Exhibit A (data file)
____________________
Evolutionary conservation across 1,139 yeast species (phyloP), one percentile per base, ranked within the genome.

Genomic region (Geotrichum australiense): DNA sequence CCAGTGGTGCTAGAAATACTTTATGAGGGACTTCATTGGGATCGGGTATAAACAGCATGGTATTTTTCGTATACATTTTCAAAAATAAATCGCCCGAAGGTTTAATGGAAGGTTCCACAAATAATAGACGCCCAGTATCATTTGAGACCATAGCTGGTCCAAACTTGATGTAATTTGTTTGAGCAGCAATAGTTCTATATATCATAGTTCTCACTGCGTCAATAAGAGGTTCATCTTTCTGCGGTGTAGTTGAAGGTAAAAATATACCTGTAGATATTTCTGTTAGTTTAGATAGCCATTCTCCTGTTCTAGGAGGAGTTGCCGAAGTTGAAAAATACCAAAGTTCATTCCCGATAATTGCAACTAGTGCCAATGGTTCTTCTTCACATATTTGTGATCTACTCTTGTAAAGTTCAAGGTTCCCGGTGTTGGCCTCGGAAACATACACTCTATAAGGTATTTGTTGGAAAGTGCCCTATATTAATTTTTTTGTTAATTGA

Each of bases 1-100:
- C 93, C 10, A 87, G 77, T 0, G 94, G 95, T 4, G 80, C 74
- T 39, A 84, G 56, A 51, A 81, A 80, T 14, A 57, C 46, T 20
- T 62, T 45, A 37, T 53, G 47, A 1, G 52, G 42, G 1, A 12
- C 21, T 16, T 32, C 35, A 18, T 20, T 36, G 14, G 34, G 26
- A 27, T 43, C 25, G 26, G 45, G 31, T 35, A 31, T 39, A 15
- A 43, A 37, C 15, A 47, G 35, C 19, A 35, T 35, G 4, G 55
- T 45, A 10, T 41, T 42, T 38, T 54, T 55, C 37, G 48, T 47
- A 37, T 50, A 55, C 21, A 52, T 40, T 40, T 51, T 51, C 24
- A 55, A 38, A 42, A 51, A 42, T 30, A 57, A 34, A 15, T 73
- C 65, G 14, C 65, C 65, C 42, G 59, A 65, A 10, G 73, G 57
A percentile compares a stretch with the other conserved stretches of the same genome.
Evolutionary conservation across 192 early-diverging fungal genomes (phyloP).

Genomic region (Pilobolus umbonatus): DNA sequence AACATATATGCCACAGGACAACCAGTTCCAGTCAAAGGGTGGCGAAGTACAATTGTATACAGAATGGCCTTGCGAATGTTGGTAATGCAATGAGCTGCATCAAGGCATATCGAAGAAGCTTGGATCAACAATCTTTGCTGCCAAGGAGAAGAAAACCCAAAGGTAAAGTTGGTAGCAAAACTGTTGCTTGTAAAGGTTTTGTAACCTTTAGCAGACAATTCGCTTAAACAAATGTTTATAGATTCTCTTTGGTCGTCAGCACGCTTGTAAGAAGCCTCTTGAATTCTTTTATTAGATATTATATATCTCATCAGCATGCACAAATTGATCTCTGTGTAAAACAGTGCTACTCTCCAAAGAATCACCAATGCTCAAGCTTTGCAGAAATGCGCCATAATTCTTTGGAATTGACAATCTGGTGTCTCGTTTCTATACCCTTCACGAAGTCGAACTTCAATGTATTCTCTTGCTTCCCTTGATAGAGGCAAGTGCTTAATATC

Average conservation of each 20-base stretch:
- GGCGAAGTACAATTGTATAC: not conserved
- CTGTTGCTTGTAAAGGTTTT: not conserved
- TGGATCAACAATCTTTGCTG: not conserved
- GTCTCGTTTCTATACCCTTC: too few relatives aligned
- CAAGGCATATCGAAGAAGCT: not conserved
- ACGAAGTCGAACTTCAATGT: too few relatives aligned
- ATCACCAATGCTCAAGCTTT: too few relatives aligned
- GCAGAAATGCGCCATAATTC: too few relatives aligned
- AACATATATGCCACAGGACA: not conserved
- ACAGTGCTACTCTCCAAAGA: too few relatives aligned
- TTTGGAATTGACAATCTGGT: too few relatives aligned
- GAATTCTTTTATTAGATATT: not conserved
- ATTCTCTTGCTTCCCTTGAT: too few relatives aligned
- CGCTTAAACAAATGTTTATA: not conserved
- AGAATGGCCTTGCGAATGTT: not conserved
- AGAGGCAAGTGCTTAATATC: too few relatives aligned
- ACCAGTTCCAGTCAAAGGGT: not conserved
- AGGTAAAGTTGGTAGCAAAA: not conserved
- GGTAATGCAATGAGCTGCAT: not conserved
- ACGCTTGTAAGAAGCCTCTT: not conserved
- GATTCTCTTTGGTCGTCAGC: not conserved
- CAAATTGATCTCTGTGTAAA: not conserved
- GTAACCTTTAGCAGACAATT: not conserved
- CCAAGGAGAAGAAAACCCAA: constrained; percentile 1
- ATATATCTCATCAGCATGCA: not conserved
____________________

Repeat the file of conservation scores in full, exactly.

Evolutionary conservation across 1,139 yeast species (phyloP), one percentile per base, ranked within the genome.

Genomic region (Geotrichum australiense): DNA sequence CCAGTGGTGCTAGAAATACTTTATGAGGGACTTCATTGGGATCGGGTATAAACAGCATGGTATTTTTCGTATACATTTTCAAAAATAAATCGCCCGAAGGTTTAATGGAAGGTTCCACAAATAATAGACGCCCAGTATCATTTGAGACCATAGCTGGTCCAAACTTGATGTAATTTGTTTGAGCAGCAATAGTTCTATATATCATAGTTCTCACTGCGTCAATAAGAGGTTCATCTTTCTGCGGTGTAGTTGAAGGTAAAAATATACCTGTAGATATTTCTGTTAGTTTAGATAGCCATTCTCCTGTTCTAGGAGGAGTTGCCGAAGTTGAAAAATACCAAAGTTCATTCCCGATAATTGCAACTAGTGCCAATGGTTCTTCTTCACATATTTGTGATCTACTCTTGTAAAGTTCAAGGTTCCCGGTGTTGGCCTCGGAAACATACACTCTATAAGGTATTTGTTGGAAAGTGCCCTATATTAATTTTTTTGTTAATTGA

Each of bases 1-100:
- C 93, C 10, A 87, G 77, T 0, G 94, G 95, T 4, G 80, C 74
- T 39, A 84, G 56, A 51, A 81, A 80, T 14, A 57, C 46, T 20
- T 62, T 45, A 37, T 53, G 47, A 1, G 52, G 42, G 1, A 12
- C 21, T 16, T 32, C 35, A 18, T 20, T 36, G 14, G 34, G 26
- A 27, T 43, C 25, G 26, G 45, G 31, T 35, A 31, T 39, A 15
- A 43, A 37, C 15, A 47, G 35, C 19, A 35, T 35, G 4, G 55
- T 45, A 10, T 41, T 42, T 38, T 54, T 55, C 37, G 48, T 47
- A 37, T 50, A 55, C 21, A 52, T 40, T 40, T 51, T 51, C 24
- A 55, A 38, A 42, A 51, A 42, T 30, A 57, A 34, A 15, T 73
- C 65, G 14, C 65, C 65, C 42, G 59, A 65, A 10, G 73, G 57
A percentile compares a stretch with the other conserved stretches of the same genome.
Evolutionary conservation across 192 early-diverging fungal genomes (phyloP).

Genomic region (Pilobolus umbonatus): DNA sequence AACATATATGCCACAGGACAACCAGTTCCAGTCAAAGGGTGGCGAAGTACAATTGTATACAGAATGGCCTTGCGAATGTTGGTAATGCAATGAGCTGCATCAAGGCATATCGAAGAAGCTTGGATCAACAATCTTTGCTGCCAAGGAGAAGAAAACCCAAAGGTAAAGTTGGTAGCAAAACTGTTGCTTGTAAAGGTTTTGTAACCTTTAGCAGACAATTCGCTTAAACAAATGTTTATAGATTCTCTTTGGTCGTCAGCACGCTTGTAAGAAGCCTCTTGAATTCTTTTATTAGATATTATATATCTCATCAGCATGCACAAATTGATCTCTGTGTAAAACAGTGCTACTCTCCAAAGAATCACCAATGCTCAAGCTTTGCAGAAATGCGCCATAATTCTTTGGAATTGACAATCTGGTGTCTCGTTTCTATACCCTTCACGAAGTCGAACTTCAATGTATTCTCTTGCTTCCCTTGATAGAGGCAAGTGCTTAATATC

Average conservation of each 20-base stretch:
- GGCGAAGTACAATTGTATAC: not conserved
- CTGTTGCTTGTAAAGGTTTT: not conserved
- TGGATCAACAATCTTTGCTG: not conserved
- GTCTCGTTTCTATACCCTTC: too few relatives aligned
- CAAGGCATATCGAAGAAGCT: not conserved
- ACGAAGTCGAACTTCAATGT: too few relatives aligned
- ATCACCAATGCTCAAGCTTT: too few relatives aligned
- GCAGAAATGCGCCATAATTC: too few relatives aligned
- AACATATATGCCACAGGACA: not conserved
- ACAGTGCTACTCTCCAAAGA: too few relatives aligned
- TTTGGAATTGACAATCTGGT: too few relatives aligned
- GAATTCTTTTATTAGATATT: not conserved
- ATTCTCTTGCTTCCCTTGAT: too few relatives aligned
- CGCTTAAACAAATGTTTATA: not conserved
- AGAATGGCCTTGCGAATGTT: not conserved
- AGAGGCAAGTGCTTAATATC: too few relatives aligned
- ACCAGTTCCAGTCAAAGGGT: not conserved
- AGGTAAAGTTGGTAGCAAAA: not conserved
- GGTAATGCAATGAGCTGCAT: not conserved
- ACGCTTGTAAGAAGCCTCTT: not conserved
- GATTCTCTTTGGTCGTCAGC: not conserved
- CAAATTGATCTCTGTGTAAA: not conserved
- GTAACCTTTAGCAGACAATT: not conserved
- CCAAGGAGAAGAAAACCCAA: constrained; percentile 1
- ATATATCTCATCAGCATGCA: not conserved